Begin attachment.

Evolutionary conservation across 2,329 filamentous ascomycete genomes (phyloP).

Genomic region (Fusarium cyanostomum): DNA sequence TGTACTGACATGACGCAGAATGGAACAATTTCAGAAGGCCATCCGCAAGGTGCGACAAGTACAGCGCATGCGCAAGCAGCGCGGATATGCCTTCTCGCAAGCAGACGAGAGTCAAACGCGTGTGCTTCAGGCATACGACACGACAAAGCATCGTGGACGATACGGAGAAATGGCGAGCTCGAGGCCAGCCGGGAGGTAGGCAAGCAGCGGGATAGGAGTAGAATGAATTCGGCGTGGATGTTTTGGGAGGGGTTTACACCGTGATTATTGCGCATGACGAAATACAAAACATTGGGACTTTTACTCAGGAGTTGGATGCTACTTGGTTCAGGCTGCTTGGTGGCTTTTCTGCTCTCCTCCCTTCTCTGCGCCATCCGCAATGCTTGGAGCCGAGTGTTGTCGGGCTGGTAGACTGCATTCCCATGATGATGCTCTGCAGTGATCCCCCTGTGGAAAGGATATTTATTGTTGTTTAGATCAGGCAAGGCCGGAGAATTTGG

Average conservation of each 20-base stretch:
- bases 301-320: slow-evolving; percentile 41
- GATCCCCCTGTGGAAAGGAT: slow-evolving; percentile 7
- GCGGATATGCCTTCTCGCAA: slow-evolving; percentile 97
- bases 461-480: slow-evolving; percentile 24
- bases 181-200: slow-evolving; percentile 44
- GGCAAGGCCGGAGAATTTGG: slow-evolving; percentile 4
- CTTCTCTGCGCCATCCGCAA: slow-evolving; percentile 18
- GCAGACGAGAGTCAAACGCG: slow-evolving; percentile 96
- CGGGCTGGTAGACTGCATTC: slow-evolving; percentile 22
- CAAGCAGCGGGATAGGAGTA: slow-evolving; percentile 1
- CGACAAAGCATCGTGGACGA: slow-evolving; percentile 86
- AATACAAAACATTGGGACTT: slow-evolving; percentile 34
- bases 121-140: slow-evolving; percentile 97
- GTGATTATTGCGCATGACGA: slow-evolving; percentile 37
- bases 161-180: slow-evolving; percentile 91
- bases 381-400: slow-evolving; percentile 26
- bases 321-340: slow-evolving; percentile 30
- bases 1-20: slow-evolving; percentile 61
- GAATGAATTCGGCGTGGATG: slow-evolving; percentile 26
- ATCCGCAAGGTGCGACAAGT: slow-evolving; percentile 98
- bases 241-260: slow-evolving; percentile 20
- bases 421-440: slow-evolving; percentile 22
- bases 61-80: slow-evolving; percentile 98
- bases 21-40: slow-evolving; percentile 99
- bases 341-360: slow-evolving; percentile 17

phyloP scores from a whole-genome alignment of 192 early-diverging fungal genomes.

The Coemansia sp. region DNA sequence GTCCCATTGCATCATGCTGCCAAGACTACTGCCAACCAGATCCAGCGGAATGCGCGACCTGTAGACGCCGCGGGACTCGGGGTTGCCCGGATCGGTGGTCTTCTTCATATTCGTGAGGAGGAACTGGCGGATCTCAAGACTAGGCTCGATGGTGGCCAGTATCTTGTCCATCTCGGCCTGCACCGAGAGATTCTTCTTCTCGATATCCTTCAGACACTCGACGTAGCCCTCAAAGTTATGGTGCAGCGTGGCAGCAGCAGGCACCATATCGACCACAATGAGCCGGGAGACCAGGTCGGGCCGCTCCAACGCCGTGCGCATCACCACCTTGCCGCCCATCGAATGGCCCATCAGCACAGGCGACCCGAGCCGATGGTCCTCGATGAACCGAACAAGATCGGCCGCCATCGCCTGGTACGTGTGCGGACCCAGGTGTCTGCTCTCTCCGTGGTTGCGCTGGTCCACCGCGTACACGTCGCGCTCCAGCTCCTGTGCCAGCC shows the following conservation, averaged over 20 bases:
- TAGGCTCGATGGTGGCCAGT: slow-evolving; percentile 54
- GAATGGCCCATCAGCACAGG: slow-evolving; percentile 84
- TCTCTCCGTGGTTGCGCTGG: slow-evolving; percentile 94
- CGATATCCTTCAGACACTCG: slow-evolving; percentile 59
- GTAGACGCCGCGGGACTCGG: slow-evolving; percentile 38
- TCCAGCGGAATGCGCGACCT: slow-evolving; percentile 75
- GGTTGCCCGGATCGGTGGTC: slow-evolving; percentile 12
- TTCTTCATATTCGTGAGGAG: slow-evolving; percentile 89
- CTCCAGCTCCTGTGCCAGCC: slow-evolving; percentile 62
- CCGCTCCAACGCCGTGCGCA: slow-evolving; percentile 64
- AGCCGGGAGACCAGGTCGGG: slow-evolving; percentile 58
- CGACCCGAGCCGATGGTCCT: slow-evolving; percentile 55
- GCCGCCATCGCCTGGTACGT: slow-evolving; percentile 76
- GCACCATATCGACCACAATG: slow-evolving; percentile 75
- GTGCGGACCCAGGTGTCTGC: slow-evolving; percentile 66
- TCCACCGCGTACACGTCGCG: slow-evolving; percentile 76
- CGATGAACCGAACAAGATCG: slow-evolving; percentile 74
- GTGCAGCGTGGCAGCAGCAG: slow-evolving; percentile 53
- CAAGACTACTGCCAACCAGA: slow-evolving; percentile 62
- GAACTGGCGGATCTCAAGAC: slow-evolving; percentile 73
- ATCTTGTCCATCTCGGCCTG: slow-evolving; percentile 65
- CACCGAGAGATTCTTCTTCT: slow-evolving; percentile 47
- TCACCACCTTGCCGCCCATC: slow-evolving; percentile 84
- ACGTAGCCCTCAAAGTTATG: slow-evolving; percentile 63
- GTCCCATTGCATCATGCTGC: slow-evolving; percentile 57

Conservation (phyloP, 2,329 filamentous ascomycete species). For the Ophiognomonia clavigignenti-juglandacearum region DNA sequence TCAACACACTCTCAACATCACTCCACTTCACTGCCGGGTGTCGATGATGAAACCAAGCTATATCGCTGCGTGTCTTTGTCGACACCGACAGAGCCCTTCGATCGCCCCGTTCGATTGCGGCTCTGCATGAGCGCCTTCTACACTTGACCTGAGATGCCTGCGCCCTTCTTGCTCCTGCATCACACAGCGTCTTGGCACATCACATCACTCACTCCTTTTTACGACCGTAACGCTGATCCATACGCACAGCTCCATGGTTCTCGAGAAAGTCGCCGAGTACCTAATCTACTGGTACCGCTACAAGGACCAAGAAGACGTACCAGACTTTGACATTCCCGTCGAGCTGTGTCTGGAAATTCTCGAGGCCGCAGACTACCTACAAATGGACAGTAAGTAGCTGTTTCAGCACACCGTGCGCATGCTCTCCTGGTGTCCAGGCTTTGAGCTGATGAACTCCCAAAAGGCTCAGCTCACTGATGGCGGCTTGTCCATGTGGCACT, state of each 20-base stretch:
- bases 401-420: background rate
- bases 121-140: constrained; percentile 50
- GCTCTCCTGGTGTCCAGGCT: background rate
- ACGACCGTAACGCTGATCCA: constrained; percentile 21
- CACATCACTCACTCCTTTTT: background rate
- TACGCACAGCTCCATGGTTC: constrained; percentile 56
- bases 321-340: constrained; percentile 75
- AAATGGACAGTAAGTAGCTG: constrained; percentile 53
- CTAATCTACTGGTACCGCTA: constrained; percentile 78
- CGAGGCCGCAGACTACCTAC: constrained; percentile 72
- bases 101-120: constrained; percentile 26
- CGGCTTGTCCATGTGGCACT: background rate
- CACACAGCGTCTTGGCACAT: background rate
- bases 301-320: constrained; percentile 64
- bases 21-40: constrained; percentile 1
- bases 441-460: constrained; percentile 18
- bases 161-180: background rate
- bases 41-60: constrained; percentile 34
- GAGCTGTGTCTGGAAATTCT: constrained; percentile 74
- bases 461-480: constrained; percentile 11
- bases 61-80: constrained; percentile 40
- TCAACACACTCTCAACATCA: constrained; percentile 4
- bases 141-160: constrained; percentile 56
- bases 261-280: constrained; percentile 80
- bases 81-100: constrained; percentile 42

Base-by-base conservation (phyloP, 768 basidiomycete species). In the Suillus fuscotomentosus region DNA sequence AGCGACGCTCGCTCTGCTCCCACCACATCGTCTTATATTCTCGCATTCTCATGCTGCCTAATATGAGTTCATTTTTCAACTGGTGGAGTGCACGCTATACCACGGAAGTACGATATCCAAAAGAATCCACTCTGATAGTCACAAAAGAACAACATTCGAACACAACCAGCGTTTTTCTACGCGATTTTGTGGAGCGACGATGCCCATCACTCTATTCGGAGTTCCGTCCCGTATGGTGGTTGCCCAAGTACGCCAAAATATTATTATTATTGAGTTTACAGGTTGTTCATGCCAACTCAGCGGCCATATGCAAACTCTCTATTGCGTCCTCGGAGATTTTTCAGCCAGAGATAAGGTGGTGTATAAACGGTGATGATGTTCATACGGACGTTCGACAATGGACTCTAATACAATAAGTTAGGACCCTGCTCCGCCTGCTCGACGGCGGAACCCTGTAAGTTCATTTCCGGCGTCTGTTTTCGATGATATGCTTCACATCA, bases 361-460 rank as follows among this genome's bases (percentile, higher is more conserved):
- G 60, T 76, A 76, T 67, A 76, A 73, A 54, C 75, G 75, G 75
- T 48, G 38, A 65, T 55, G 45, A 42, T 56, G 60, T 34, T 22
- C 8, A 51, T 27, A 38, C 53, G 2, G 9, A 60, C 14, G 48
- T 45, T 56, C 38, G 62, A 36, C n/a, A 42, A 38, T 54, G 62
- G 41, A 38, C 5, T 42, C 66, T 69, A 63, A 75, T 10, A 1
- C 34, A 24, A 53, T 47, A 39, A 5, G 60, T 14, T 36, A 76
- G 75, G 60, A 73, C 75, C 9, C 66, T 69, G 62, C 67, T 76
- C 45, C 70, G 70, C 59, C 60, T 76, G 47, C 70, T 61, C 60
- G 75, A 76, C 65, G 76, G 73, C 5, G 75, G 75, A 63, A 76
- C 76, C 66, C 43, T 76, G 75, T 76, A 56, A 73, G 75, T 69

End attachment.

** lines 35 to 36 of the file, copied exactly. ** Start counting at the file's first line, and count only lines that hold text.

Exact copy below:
- GTAGACGCCGCGGGACTCGG: slow-evolving; percentile 38
- TCCAGCGGAATGCGCGACCT: slow-evolving; percentile 75